Two-Team Parlays and Two-Party Systems


After winning a 4-team parlay during the Conference Semifinals of the NBA Playoffs, I couldn’t just not bet on the Conference Finals. That would go against the spirit of gambling. After all, how many things are better than literally playing with house money? I can think of one that’s obvious, but a second might require some actual deliberation. Anyway, it’s in that spirit that I bet on another parlay, this time of the 2-team variety, to see if I’m as sharp on these NBA Playoffs as I think I am.

The hard work has already been done. My original $100 bet netted $1,096.80 when the parlay hit, leaving a grand total of $1,196.80 in the piggy bank. Since I like even numbers and all, I figured it would be best to parlay the $96.80 on the Warriors (-200) to win their series against the Rockets, and the Cavaliers (-280) to win their series against the Celtics. (Currently the Warriors are tied up 1-1 and the Cavs are down 2-0.) The 2-team parlay pays ridiculously close to even money — something like +103 — because the $96 and change returns just $99.81.

I don’t know which hip-hop artist said it first, but when it comes to LeBron James I think it’s accurate: First they love you then they hate you then they love you again. Myself personally, I’ve come full circle. It was easy to hate on LeBron when he played for the Miami Heat. It’s hard to hate on him now that he plays for an underdog every year.

No, it’s not like the Cavs are underdogs right now in the Eastern Conference Finals. Before the series against Boston they were -280 — almost a 3-to-1 favorite. And even after a thorough 25-point beatdown in Game One, they remained favorites (-120) to represent the East in the Finals. (Now that they are down by two games, the odds are still only slightly against them.)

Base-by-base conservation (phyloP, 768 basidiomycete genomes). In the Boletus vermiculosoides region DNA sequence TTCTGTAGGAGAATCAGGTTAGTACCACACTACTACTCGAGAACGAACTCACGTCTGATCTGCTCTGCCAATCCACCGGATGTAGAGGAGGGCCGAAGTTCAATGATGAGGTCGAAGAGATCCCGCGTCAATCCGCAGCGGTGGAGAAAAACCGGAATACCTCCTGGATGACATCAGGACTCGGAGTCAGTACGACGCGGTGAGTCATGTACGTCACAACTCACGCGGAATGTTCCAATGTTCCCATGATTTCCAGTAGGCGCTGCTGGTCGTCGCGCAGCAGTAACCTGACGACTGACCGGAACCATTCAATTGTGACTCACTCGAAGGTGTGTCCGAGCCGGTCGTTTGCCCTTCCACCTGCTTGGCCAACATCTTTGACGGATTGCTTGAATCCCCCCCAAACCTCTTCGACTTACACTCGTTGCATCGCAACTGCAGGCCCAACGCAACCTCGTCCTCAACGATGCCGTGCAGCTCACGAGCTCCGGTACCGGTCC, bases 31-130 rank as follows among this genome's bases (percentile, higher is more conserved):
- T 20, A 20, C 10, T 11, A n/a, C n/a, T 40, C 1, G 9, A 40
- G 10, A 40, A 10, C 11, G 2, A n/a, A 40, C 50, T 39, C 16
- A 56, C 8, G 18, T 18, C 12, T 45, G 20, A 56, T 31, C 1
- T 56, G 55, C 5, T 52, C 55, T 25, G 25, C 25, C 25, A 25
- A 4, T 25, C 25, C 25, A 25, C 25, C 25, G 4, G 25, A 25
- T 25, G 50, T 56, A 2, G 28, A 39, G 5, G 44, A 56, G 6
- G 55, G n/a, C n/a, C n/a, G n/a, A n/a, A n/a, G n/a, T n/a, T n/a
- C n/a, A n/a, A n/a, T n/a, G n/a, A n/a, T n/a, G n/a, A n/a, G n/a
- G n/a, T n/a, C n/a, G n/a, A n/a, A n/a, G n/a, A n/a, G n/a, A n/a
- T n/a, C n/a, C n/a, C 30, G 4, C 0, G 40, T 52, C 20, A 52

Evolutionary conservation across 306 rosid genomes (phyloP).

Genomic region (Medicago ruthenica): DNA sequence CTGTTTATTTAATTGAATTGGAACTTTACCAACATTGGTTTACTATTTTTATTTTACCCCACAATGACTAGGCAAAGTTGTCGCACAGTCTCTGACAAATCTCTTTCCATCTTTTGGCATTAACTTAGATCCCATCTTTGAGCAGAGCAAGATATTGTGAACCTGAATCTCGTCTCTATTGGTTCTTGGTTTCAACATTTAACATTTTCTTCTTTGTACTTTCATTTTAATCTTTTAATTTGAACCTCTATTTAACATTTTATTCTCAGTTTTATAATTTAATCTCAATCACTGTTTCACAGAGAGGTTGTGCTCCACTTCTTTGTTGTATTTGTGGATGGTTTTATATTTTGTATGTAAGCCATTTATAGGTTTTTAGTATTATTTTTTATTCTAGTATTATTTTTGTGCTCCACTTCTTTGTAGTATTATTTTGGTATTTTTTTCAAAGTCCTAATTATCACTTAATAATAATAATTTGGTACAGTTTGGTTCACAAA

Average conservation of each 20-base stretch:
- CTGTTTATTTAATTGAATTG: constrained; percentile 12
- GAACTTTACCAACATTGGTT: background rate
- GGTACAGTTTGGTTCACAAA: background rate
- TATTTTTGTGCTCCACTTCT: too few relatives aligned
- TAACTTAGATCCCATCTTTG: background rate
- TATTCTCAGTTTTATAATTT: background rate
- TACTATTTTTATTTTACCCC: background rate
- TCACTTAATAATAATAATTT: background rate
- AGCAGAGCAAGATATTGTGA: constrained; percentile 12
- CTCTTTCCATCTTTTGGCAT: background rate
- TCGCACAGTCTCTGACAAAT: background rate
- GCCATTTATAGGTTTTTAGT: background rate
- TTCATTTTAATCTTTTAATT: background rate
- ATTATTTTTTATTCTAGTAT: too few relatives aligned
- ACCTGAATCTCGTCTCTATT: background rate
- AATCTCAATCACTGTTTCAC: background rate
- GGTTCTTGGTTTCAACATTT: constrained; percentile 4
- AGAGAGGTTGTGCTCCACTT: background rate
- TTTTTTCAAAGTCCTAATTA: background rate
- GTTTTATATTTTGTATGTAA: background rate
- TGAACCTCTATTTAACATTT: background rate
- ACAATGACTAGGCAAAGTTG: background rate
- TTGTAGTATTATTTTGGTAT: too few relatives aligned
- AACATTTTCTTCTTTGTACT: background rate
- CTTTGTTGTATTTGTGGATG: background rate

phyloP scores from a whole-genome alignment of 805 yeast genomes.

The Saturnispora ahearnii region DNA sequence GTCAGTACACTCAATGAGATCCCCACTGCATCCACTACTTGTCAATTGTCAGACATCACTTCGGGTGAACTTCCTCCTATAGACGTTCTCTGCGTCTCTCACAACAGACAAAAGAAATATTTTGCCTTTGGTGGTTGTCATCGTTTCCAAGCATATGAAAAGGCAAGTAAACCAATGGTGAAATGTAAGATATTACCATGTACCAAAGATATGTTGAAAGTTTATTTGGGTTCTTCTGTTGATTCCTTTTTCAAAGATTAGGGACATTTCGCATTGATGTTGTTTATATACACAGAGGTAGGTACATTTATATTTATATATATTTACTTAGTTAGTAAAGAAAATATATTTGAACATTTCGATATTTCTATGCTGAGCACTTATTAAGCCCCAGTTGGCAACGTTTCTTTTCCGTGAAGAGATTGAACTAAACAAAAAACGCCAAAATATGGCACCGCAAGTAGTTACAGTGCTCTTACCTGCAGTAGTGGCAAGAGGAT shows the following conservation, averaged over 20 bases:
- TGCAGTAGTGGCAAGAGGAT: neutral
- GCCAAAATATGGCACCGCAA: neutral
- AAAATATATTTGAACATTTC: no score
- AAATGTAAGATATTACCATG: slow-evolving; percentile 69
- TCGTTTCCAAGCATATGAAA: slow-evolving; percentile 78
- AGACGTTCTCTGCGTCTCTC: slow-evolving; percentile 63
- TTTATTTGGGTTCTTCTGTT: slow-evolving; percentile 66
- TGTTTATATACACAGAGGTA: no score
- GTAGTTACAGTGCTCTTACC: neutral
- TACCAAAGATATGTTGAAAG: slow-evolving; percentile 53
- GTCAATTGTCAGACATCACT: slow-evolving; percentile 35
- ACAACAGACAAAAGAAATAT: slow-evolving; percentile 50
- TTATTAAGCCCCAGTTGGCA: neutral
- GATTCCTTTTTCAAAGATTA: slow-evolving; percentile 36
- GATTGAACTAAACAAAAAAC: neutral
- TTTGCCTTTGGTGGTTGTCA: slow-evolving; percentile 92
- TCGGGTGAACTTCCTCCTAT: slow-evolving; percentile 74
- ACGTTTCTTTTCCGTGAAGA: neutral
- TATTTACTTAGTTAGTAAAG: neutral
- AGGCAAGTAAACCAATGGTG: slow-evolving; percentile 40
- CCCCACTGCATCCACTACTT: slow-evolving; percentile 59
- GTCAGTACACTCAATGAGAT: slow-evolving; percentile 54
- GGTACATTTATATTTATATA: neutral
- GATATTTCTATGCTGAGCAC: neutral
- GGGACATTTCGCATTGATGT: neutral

What I mean to say is LeBron plays for a team that’s an underdog in general. Regardless which team triumphs out of the West, they would be a massive favorite (likely in the range of -500) in a hypothetical contest against the Cavs in the Finals. You could probably make the argument that even the Utah Jazz or New Orleans Pelicans — the two teams eliminated by the Rockets and Warriors, respectively — would have been favored against Cleveland.

After I put in the bet on the Warriors/Cavs, I was asked if I would be upset to see the Celtics win. The answer to that is absolutely not. I love the Celtics, mainly because I love their coach, Brad Stevens. Five years ago I wished for him to become Mike Krzyzewski’s successor at Duke when he inevitably steps down. Unfortunately, Stevens has turned into one of the best basketball coaches on the planet, a guy who will have an elite NBA coaching job for as long as he wants. He’s basically priced himself out of Duke consideration even though it’s one of the 10-best head coaching positions in the sport.

At the same time, I do have money on the line. And further, I have ego on the line. Would I rather have Stevens and the Celtics win, or would I rather be proven right and win money in the process?


As stupid as it is to admit, my dad is a right-wing truther. He gets bent out of shape over issues that largely don’t exist (outside of his bubble). He attacks me for positions I don’t take, that my “side” doesn’t take, that oftentimes don’t matter to anyone (and are only perpetuated on loud, conservative media outlets). He is against virtually every policy idea that would benefit his life (like free healthcare, or expanded Social Security, for instance). He actively imbibes the Fox News Kool-Aid, and is all in on the conservative agenda. And lastly, perhaps richest of all, he says I ought to give credit to Donald Trump for “turning things around,” or whatever.